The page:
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Mark Starr before The Tribunal.

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Mark Starr before The Tribunal. I EXEMPTED BY NARROW MAJORITY AT ABERDARE. I "WHAT WOULD YOU DO" AGAIN I TROTTED OUT. By a narrow division in the Aberdare Tribu- nal our Comrade Mark Starr was granted ex. emption on conscientious grounds, subject to taking up work of national importance. on his appearance before that body. Mark stated in his application that he objected to both comc- bat.ant and non-combatant service on moral grounds, mentioned that lie had belonged to the N.C.F. since its foundation in 1915, and ex- pressed his willingness to undertake alterna- tive service on a farm, as a gardener or mason's labourer. In reply to Mr. Chas. Kenshole (the chair- man) Mark said he was labouring at Bwllfa, having previously worked at the Mountain Ash collieries. He had been underground since he left school, and had come to Wales five years ago. Mark had said that lie had been a. member of the United Methodist Churih in his application and the chairman wished to know the- reason for his severing his connection with that body. In reply Mark said that the reason did not lie in differences of opinion relative to the war, but more or less from differences of orthodox belief, such questions as the Atonement, the Virgin Birth, and other theological points. Mr. Kenshole was anxious to know what Mark thought should be done having-regard to the conditions at present obtaining, to which Mark replied that the-first step was a declara- tion by our Government of its willingness to negotiate on the basis of the Labour Party's War Aims Memorandum, and the repudiation of secret commitments. Mr. Kenshole: What conditions would you lay down as a basis of peace?—No annexations and no indemnities. THE MASSES AND THE JUNKERS. Mr. Kenshole, following this up, asked whether Mark was of opinion that a declaration in favour of these terms would be accepted by the Central Powers, to which Mark replied that he was afraid th^- :ndor present conditions the Junkers would not accept these terms—although they would have been glad to do so twelve months ago—still.such terms would be accept- able to the great mass of the German prole- tariat, and they would bring pressure to bear on the Junkesr. In reply to a further question he said he believed that the mass of the worker? in Germany would compel the acceptance of these terms in from six to twelve weeks, after they had been offered. What is to take place in the meantime during those six or twelve weeks?—If you accept my suggestion I say an armistice would take place. Do you wish us to believe that if this coun- try declared to-morrow that she was prepared to lay down arms and make your basis of peace, Germany would retire back to German terri- tory ?—I am not suggesting we should lay down arms. Mr. Kens-hole: Do you suggest that we should resist the Germans until what you speak of should be brought about?—You talk of we." I am not a member of the British Empire pri- marily, but a member of the working-classes. You take advantage of membership of the British Empire. You obtain food brought from over the sea to these shores.—I am given food in order to work. After this came the usual What would you do? questions, to which Mark replied that he would endeavour to restrain German soldiers who were seeking to violate the honour of his mother or sister, but not as part of the mili- tary machine; and he would be hung for mur- der. What do you mean by restrain r-I should endeavour to restrain them by other than armed military force. I would not staib them or kill them. In the discussion that followed the retire- ment of Mark, and prior to the decision a re- mark was made by a Tribunal member that the conscience way was an easy one; a remark that was resented by the Labour men who know the facte of the case.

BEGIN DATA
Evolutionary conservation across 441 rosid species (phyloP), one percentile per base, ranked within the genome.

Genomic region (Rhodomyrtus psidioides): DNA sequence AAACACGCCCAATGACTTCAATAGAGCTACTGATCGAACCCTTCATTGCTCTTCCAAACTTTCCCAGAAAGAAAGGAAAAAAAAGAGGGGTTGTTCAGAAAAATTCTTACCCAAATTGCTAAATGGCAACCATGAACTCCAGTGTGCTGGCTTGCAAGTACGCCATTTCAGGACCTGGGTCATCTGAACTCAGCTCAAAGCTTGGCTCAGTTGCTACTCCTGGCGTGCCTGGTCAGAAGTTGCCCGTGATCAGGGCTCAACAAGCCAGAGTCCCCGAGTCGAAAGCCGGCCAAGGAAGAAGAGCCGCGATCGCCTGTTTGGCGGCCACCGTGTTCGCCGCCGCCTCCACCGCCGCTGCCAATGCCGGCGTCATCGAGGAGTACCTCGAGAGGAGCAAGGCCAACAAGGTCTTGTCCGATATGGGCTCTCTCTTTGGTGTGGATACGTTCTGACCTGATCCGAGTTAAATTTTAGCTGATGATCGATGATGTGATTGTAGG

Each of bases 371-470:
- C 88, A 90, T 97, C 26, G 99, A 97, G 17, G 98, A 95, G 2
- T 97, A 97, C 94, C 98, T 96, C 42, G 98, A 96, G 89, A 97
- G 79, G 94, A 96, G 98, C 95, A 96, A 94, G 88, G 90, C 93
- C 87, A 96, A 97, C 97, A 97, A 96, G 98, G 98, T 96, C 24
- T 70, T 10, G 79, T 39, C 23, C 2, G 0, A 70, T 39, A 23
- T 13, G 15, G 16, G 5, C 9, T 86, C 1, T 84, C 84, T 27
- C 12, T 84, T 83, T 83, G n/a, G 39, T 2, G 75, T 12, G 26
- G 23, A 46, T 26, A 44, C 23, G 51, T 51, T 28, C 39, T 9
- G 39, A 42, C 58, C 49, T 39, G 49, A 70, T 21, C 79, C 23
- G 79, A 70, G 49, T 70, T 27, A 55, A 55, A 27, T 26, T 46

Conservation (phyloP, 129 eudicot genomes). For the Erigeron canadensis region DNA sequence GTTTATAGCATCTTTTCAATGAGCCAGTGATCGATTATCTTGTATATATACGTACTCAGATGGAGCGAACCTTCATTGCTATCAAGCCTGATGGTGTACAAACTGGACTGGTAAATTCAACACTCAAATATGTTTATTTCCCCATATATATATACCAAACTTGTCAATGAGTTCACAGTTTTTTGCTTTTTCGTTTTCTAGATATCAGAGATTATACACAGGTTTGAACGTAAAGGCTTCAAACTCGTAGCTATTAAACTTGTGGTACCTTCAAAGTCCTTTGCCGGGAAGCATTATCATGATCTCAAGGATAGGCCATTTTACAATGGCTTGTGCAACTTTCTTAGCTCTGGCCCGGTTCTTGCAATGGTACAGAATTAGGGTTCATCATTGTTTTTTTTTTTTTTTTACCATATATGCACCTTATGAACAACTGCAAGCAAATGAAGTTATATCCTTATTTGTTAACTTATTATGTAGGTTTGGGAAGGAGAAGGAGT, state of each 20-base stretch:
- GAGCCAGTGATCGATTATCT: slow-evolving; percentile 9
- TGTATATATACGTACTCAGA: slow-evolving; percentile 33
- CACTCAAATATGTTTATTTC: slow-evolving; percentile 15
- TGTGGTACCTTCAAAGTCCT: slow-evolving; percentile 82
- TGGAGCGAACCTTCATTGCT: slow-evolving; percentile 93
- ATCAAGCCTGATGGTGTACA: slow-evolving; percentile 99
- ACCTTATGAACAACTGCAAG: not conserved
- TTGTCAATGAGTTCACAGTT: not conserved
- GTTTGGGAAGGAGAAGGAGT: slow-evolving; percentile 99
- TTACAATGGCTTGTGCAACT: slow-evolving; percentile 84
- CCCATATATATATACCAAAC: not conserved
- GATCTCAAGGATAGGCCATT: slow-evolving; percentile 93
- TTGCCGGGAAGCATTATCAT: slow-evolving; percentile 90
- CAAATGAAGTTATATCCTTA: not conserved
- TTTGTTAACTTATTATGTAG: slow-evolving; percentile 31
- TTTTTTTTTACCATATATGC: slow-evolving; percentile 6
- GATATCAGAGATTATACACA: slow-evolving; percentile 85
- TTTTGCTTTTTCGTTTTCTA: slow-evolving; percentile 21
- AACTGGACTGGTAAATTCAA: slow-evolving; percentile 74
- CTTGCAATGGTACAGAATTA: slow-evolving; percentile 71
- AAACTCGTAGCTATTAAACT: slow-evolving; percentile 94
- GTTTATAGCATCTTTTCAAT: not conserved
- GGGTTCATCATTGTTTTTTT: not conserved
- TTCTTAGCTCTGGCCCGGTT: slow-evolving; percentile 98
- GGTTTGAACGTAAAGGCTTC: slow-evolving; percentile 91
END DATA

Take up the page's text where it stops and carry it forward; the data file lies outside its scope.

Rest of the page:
I . A Merthyr Vale Hero

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